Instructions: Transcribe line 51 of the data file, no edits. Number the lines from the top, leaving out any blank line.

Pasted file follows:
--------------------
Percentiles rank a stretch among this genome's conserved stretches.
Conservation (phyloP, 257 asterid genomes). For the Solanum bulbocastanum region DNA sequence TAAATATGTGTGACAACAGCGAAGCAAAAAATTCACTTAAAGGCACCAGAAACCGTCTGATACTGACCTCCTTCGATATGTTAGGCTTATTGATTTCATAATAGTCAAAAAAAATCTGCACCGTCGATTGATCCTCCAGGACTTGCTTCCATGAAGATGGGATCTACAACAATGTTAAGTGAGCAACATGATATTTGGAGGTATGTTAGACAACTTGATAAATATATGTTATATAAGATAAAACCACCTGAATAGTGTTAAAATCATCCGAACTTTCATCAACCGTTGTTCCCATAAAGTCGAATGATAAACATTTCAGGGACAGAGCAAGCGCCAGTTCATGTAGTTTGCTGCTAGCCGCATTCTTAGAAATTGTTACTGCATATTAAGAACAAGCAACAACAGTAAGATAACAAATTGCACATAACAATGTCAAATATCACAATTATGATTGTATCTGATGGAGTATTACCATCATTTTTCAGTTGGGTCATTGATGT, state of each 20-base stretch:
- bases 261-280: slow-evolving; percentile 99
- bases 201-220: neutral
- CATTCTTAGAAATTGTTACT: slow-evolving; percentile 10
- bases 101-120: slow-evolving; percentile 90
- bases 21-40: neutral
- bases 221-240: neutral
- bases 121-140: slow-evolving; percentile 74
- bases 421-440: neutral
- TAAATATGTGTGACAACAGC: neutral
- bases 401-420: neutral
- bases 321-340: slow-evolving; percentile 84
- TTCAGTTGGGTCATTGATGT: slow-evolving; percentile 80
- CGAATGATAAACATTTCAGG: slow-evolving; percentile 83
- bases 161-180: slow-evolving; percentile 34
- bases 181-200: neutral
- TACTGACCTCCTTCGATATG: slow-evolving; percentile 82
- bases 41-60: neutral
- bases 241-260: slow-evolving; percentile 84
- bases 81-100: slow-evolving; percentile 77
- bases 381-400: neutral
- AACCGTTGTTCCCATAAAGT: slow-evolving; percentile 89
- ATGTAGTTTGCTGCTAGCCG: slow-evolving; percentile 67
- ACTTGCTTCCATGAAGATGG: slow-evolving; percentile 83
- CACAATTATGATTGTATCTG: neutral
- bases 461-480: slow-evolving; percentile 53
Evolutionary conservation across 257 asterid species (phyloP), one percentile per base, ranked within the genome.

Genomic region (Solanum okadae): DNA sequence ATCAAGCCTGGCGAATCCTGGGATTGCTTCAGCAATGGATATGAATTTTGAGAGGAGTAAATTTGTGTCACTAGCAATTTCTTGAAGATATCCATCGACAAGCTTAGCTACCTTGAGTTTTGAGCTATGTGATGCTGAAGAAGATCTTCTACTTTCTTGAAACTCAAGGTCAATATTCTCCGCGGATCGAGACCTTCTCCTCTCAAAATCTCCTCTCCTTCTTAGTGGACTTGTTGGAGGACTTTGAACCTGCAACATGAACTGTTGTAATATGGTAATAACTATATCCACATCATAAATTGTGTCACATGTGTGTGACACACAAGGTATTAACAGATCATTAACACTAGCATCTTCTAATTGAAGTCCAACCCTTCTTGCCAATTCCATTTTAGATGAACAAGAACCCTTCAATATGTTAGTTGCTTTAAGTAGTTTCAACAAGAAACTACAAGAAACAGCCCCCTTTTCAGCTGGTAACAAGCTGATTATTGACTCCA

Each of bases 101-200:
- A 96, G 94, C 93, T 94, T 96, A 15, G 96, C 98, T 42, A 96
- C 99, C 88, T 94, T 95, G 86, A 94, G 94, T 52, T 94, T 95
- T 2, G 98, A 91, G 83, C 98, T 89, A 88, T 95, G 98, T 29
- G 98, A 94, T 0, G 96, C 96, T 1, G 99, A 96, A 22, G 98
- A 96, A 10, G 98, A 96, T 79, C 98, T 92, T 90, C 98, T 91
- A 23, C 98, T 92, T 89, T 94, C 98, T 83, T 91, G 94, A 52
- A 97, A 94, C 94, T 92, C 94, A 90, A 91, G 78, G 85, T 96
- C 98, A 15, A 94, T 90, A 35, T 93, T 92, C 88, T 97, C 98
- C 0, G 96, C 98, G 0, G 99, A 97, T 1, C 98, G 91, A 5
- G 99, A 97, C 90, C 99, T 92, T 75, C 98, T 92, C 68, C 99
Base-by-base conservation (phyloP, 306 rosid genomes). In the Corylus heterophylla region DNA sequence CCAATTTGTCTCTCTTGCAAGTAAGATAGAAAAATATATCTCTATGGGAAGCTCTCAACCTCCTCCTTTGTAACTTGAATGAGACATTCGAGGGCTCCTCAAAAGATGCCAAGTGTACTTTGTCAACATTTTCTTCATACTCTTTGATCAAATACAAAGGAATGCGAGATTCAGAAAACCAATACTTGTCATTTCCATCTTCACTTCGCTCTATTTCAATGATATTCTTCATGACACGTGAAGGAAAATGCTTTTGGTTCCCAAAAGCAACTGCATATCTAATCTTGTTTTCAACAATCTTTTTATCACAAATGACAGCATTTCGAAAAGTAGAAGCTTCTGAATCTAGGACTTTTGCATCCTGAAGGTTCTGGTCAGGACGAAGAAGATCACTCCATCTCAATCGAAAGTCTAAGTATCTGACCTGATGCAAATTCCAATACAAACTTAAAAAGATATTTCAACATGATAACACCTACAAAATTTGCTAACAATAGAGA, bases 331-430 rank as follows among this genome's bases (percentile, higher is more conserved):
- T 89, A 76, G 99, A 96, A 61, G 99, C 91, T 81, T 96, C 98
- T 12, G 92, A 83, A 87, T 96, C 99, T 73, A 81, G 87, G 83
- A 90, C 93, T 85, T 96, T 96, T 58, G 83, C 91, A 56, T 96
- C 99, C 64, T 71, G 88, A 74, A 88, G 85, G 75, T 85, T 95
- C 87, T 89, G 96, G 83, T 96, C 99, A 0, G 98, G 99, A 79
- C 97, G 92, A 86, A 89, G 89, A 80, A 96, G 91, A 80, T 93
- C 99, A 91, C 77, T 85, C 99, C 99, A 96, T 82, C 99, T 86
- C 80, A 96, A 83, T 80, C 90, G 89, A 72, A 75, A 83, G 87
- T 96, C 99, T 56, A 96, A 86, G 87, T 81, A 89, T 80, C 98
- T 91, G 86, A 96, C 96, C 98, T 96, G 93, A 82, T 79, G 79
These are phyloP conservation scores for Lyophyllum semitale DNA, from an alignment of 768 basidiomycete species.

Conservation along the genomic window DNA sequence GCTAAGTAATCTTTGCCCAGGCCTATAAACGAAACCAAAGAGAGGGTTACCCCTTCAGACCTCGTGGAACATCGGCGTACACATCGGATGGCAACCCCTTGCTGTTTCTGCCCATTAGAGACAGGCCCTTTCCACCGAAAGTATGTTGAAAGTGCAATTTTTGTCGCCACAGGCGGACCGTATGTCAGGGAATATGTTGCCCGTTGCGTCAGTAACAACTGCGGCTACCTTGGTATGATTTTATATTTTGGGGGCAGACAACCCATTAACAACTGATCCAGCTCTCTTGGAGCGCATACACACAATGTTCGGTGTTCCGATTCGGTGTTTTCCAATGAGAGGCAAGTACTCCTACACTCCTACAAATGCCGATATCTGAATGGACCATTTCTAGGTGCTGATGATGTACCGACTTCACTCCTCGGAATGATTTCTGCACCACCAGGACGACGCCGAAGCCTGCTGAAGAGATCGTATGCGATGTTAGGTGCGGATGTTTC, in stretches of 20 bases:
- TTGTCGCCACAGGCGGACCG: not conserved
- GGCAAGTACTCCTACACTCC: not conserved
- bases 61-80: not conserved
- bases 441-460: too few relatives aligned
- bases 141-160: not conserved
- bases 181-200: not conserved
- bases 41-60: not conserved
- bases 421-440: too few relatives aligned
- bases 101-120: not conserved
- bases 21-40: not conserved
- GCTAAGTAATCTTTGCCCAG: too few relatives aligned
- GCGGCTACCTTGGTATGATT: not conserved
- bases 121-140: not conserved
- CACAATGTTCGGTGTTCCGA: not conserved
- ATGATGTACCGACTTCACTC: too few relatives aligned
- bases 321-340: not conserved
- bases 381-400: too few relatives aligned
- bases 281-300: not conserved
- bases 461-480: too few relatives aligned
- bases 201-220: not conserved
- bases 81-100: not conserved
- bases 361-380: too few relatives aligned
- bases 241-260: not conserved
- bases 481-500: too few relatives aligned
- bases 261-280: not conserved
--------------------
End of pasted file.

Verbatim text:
- T 91, G 86, A 96, C 96, C 98, T 96, G 93, A 82, T 79, G 79